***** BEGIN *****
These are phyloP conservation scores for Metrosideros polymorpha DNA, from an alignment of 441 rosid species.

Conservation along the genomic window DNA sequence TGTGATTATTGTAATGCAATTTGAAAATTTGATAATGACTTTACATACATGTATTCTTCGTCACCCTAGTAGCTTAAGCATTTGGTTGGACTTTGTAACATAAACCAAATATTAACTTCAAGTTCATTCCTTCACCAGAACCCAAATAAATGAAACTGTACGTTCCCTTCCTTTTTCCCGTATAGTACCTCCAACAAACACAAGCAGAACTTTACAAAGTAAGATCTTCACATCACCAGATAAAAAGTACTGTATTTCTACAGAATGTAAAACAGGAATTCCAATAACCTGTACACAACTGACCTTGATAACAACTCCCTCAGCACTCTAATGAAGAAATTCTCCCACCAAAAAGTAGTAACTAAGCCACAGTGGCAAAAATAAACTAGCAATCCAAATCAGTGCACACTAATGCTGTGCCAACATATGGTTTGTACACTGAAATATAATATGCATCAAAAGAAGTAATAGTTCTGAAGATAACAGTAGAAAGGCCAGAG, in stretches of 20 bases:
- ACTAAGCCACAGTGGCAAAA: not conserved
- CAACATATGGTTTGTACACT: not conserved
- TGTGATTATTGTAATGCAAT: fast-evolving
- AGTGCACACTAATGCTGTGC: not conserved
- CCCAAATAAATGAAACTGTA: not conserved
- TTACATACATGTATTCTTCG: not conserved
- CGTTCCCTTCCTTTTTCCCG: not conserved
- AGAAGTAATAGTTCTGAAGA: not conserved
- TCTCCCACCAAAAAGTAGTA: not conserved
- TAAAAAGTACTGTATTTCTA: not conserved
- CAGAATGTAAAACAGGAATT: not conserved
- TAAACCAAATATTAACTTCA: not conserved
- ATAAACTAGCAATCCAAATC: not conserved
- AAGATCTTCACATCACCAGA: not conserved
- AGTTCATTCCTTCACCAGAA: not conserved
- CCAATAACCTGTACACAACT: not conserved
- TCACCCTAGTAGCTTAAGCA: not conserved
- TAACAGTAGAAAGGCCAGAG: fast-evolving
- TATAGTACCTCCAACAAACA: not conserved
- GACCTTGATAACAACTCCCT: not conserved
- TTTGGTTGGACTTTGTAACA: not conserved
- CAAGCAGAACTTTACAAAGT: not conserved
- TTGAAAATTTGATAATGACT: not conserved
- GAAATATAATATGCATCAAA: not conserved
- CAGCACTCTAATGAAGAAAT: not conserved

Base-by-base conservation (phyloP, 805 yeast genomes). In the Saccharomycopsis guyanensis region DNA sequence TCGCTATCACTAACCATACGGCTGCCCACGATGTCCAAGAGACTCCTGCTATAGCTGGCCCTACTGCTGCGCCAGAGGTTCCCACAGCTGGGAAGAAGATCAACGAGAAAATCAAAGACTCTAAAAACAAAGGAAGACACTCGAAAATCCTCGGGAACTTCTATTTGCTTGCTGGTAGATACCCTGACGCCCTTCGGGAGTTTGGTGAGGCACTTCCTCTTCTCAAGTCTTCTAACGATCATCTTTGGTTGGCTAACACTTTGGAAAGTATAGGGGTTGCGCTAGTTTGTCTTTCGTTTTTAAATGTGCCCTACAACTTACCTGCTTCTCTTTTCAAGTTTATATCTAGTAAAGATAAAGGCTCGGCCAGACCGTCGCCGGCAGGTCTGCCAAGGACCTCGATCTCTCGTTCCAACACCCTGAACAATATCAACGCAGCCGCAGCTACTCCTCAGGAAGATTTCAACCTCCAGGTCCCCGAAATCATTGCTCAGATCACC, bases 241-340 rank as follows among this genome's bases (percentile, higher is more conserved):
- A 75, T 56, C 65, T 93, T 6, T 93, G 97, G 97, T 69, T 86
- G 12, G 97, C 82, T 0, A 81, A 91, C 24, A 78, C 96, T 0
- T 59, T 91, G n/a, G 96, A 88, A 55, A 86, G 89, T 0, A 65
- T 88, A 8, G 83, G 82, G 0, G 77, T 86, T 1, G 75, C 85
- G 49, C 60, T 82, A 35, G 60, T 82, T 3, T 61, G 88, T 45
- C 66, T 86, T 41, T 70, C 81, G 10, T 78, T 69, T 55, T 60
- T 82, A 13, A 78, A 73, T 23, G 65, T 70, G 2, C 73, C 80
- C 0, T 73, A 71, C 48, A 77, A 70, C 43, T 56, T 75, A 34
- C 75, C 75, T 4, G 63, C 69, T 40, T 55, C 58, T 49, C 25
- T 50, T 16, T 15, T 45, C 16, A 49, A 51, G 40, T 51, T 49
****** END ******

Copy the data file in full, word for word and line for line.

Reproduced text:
These are phyloP conservation scores for Metrosideros polymorpha DNA, from an alignment of 441 rosid species.

Conservation along the genomic window DNA sequence TGTGATTATTGTAATGCAATTTGAAAATTTGATAATGACTTTACATACATGTATTCTTCGTCACCCTAGTAGCTTAAGCATTTGGTTGGACTTTGTAACATAAACCAAATATTAACTTCAAGTTCATTCCTTCACCAGAACCCAAATAAATGAAACTGTACGTTCCCTTCCTTTTTCCCGTATAGTACCTCCAACAAACACAAGCAGAACTTTACAAAGTAAGATCTTCACATCACCAGATAAAAAGTACTGTATTTCTACAGAATGTAAAACAGGAATTCCAATAACCTGTACACAACTGACCTTGATAACAACTCCCTCAGCACTCTAATGAAGAAATTCTCCCACCAAAAAGTAGTAACTAAGCCACAGTGGCAAAAATAAACTAGCAATCCAAATCAGTGCACACTAATGCTGTGCCAACATATGGTTTGTACACTGAAATATAATATGCATCAAAAGAAGTAATAGTTCTGAAGATAACAGTAGAAAGGCCAGAG, in stretches of 20 bases:
- ACTAAGCCACAGTGGCAAAA: not conserved
- CAACATATGGTTTGTACACT: not conserved
- TGTGATTATTGTAATGCAAT: fast-evolving
- AGTGCACACTAATGCTGTGC: not conserved
- CCCAAATAAATGAAACTGTA: not conserved
- TTACATACATGTATTCTTCG: not conserved
- CGTTCCCTTCCTTTTTCCCG: not conserved
- AGAAGTAATAGTTCTGAAGA: not conserved
- TCTCCCACCAAAAAGTAGTA: not conserved
- TAAAAAGTACTGTATTTCTA: not conserved
- CAGAATGTAAAACAGGAATT: not conserved
- TAAACCAAATATTAACTTCA: not conserved
- ATAAACTAGCAATCCAAATC: not conserved
- AAGATCTTCACATCACCAGA: not conserved
- AGTTCATTCCTTCACCAGAA: not conserved
- CCAATAACCTGTACACAACT: not conserved
- TCACCCTAGTAGCTTAAGCA: not conserved
- TAACAGTAGAAAGGCCAGAG: fast-evolving
- TATAGTACCTCCAACAAACA: not conserved
- GACCTTGATAACAACTCCCT: not conserved
- TTTGGTTGGACTTTGTAACA: not conserved
- CAAGCAGAACTTTACAAAGT: not conserved
- TTGAAAATTTGATAATGACT: not conserved
- GAAATATAATATGCATCAAA: not conserved
- CAGCACTCTAATGAAGAAAT: not conserved

Base-by-base conservation (phyloP, 805 yeast genomes). In the Saccharomycopsis guyanensis region DNA sequence TCGCTATCACTAACCATACGGCTGCCCACGATGTCCAAGAGACTCCTGCTATAGCTGGCCCTACTGCTGCGCCAGAGGTTCCCACAGCTGGGAAGAAGATCAACGAGAAAATCAAAGACTCTAAAAACAAAGGAAGACACTCGAAAATCCTCGGGAACTTCTATTTGCTTGCTGGTAGATACCCTGACGCCCTTCGGGAGTTTGGTGAGGCACTTCCTCTTCTCAAGTCTTCTAACGATCATCTTTGGTTGGCTAACACTTTGGAAAGTATAGGGGTTGCGCTAGTTTGTCTTTCGTTTTTAAATGTGCCCTACAACTTACCTGCTTCTCTTTTCAAGTTTATATCTAGTAAAGATAAAGGCTCGGCCAGACCGTCGCCGGCAGGTCTGCCAAGGACCTCGATCTCTCGTTCCAACACCCTGAACAATATCAACGCAGCCGCAGCTACTCCTCAGGAAGATTTCAACCTCCAGGTCCCCGAAATCATTGCTCAGATCACC, bases 241-340 rank as follows among this genome's bases (percentile, higher is more conserved):
- A 75, T 56, C 65, T 93, T 6, T 93, G 97, G 97, T 69, T 86
- G 12, G 97, C 82, T 0, A 81, A 91, C 24, A 78, C 96, T 0
- T 59, T 91, G n/a, G 96, A 88, A 55, A 86, G 89, T 0, A 65
- T 88, A 8, G 83, G 82, G 0, G 77, T 86, T 1, G 75, C 85
- G 49, C 60, T 82, A 35, G 60, T 82, T 3, T 61, G 88, T 45
- C 66, T 86, T 41, T 70, C 81, G 10, T 78, T 69, T 55, T 60
- T 82, A 13, A 78, A 73, T 23, G 65, T 70, G 2, C 73, C 80
- C 0, T 73, A 71, C 48, A 77, A 70, C 43, T 56, T 75, A 34
- C 75, C 75, T 4, G 63, C 69, T 40, T 55, C 58, T 49, C 25
- T 50, T 16, T 15, T 45, C 16, A 49, A 51, G 40, T 51, T 49